Most people are familiar with the face, voice and charm of Robert Downey Jr., but less is known about the filmmaking father who lent the Marvel movie megastar his name. From Fyre director Chris Smith comes Sr., an intimate portrait of the life and career of underground filmmaker Robert Downey Sr. Iron Man himself features prominently throughout this feature-length family story, which is less about Downey Jr. and more concerned with the fragile-but-powerful bonds between a father and son. Our advice? Have tissues at the ready.
Prepare yourself: Our Father is downright shocking. Director Lucie Jourdan's feature-length documentary centers on former Indianapolis fertility doctor Donald Cline, who used his own sperm to secretly impregnate dozens of patients between 1974 and 1987. Decades later, several of Cline's 94 “children” band together to expose his crimes, and their commitment to pursuing justice is nothing short of inspiring. Our Father, then, is both sickening and uplifting in equal measure – a rare combination among the best Netflix documentaries.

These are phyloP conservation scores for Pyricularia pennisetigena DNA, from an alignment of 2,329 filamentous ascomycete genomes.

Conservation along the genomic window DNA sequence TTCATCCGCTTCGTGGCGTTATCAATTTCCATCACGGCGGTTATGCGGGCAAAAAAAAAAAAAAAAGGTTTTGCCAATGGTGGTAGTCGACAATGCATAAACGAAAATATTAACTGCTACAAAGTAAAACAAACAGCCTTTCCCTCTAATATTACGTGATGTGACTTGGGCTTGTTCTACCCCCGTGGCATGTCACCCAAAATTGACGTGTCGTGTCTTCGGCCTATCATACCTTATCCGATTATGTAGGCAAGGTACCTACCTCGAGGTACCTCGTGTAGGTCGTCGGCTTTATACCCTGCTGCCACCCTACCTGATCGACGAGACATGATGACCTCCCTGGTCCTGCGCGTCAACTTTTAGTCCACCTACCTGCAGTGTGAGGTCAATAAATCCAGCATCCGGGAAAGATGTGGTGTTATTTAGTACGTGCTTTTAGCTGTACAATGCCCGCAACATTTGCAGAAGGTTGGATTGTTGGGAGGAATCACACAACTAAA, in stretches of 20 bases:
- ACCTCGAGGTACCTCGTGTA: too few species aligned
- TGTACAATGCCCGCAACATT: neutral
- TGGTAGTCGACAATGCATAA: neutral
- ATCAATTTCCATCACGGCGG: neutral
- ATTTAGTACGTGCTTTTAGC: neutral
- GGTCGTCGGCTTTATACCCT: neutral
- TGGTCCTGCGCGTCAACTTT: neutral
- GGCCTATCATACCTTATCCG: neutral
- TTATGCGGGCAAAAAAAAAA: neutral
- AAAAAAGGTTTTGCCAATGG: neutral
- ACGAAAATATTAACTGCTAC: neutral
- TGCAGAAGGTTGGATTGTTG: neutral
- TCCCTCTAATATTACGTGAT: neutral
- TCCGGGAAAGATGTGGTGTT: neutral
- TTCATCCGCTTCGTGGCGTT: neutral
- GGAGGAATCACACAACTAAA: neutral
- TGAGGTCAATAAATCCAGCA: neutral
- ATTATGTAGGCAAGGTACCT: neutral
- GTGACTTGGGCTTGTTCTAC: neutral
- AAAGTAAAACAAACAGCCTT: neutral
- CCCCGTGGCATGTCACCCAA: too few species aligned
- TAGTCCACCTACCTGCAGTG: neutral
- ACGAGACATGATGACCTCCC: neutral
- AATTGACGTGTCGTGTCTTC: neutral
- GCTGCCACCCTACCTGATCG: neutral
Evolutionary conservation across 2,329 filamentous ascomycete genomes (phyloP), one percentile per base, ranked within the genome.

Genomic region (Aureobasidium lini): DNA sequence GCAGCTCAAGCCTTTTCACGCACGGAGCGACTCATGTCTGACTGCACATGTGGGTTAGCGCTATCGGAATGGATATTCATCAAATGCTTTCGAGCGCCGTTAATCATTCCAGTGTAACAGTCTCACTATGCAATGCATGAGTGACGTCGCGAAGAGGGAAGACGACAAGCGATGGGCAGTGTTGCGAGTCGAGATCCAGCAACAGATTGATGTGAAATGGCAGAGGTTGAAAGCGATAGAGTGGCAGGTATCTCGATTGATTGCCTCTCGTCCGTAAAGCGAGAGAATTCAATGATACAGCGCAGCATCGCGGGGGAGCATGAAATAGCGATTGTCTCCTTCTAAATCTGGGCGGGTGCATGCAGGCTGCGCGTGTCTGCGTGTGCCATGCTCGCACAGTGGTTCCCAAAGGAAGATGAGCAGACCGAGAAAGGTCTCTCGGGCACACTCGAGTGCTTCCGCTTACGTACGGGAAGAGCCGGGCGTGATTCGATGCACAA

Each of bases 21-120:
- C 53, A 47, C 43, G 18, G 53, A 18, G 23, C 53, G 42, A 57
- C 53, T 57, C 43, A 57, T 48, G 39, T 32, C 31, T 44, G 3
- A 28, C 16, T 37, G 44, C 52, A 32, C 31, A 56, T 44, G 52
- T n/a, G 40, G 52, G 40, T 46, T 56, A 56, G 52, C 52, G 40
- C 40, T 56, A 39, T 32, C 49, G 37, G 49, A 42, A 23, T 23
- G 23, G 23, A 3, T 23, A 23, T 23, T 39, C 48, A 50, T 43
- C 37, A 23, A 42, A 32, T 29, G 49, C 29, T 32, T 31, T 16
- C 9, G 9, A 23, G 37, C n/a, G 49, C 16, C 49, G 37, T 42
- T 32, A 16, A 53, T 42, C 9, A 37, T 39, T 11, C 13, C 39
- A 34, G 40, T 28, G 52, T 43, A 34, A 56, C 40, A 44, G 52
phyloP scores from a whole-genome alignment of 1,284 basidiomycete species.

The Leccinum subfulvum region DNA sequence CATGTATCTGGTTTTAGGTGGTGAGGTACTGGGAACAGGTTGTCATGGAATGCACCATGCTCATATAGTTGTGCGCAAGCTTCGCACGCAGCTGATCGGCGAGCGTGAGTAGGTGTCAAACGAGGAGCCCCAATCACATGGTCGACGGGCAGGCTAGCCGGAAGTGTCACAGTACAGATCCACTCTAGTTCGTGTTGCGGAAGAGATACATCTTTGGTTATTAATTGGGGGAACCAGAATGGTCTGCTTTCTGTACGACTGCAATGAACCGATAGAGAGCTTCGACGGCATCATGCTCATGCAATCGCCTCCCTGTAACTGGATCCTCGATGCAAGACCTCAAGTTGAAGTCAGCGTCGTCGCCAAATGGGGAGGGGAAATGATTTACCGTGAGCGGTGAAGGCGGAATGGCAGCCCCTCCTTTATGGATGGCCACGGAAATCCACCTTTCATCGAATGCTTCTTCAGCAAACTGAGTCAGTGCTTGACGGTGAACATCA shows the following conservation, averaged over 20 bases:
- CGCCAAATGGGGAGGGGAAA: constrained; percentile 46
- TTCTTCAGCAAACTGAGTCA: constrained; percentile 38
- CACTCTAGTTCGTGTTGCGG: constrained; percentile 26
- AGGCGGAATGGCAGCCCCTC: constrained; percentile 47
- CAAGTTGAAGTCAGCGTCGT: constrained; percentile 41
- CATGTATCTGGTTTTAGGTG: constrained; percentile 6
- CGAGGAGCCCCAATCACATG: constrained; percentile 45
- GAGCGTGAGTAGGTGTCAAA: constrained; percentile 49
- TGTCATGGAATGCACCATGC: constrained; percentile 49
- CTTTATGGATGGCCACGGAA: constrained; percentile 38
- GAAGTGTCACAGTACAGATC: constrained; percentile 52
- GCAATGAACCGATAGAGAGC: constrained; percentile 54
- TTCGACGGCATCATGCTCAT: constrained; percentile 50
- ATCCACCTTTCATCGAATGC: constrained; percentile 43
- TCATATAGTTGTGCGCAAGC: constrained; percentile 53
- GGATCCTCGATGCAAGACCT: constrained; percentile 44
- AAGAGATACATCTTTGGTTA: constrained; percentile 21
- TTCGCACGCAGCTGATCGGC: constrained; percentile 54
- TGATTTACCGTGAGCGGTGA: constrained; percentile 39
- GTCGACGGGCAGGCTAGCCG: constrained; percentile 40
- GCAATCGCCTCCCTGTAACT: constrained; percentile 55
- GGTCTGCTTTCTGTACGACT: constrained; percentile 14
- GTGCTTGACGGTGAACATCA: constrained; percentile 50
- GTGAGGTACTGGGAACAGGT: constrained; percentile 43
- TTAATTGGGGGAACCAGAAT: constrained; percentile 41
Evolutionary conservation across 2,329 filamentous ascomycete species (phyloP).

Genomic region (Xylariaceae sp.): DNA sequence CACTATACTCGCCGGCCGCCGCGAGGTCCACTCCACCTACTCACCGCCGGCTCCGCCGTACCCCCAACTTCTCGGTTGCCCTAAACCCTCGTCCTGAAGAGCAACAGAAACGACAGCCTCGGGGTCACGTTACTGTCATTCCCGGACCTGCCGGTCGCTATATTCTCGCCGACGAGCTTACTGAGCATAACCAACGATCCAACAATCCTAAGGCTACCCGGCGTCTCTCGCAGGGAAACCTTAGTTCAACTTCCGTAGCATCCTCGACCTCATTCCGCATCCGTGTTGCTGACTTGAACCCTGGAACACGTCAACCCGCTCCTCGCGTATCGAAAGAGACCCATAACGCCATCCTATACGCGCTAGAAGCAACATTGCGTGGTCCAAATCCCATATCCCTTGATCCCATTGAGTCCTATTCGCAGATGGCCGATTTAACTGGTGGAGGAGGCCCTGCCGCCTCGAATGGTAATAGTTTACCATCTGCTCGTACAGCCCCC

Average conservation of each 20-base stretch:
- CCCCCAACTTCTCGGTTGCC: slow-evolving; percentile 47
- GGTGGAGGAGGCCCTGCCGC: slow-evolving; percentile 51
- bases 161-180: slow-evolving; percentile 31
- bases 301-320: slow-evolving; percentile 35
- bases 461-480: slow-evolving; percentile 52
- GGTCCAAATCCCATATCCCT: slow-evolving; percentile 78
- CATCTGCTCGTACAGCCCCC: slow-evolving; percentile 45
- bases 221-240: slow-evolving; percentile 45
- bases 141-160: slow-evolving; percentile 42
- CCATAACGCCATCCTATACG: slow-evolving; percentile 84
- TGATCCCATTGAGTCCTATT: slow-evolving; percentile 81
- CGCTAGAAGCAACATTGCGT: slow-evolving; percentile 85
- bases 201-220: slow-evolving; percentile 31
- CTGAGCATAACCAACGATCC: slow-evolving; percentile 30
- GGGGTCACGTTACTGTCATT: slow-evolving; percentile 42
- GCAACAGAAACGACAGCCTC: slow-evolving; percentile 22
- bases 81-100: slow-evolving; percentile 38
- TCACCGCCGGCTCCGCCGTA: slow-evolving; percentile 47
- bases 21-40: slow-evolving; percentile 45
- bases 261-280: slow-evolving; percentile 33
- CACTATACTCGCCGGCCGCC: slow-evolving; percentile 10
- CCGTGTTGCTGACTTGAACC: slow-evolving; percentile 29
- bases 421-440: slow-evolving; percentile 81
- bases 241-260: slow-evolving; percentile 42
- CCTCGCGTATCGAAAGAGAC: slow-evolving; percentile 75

Conversations With a Killer: The Jeffrey Dahmer Tapes
For all its shortcomings, Netflix sure knows how to drum up interest in its content. One of the streamer’s biggest recent successes, Monster: The Jeffrey Dahmer Story, was catapulted to popularity after a spate of pre-release controversy – and just two weeks later, Netflix tapped the same morbid curiosity with Conversations With a Killer: The Jeffrey Dahmer Tapes.
This three-part documentary series from director Joe Berlinger (Extremely Wicked, Shockingly Evil and Vile) recounts Dahmer’s heinous crimes through real-life footage and newly-unearthed interviews with his legal team. As with Monster, The Jeffrey Dahmer Tapes is far from a pleasant watch – but you knew that already.
White Hot: The Rise & Fall of Abercrombie & Fitch
Netflix's searing look at the seemingly unstoppable rise (and equally hard fall) of clothing brand Abercrombie & Fitch is a truly jaw-dropping watch. The film details the brand's extraordinary success in the late 1990s and early 2000s, and the subsequent revelations about its hiring practises that led to a 2003 class-action lawsuit (which alleged racial discrimination).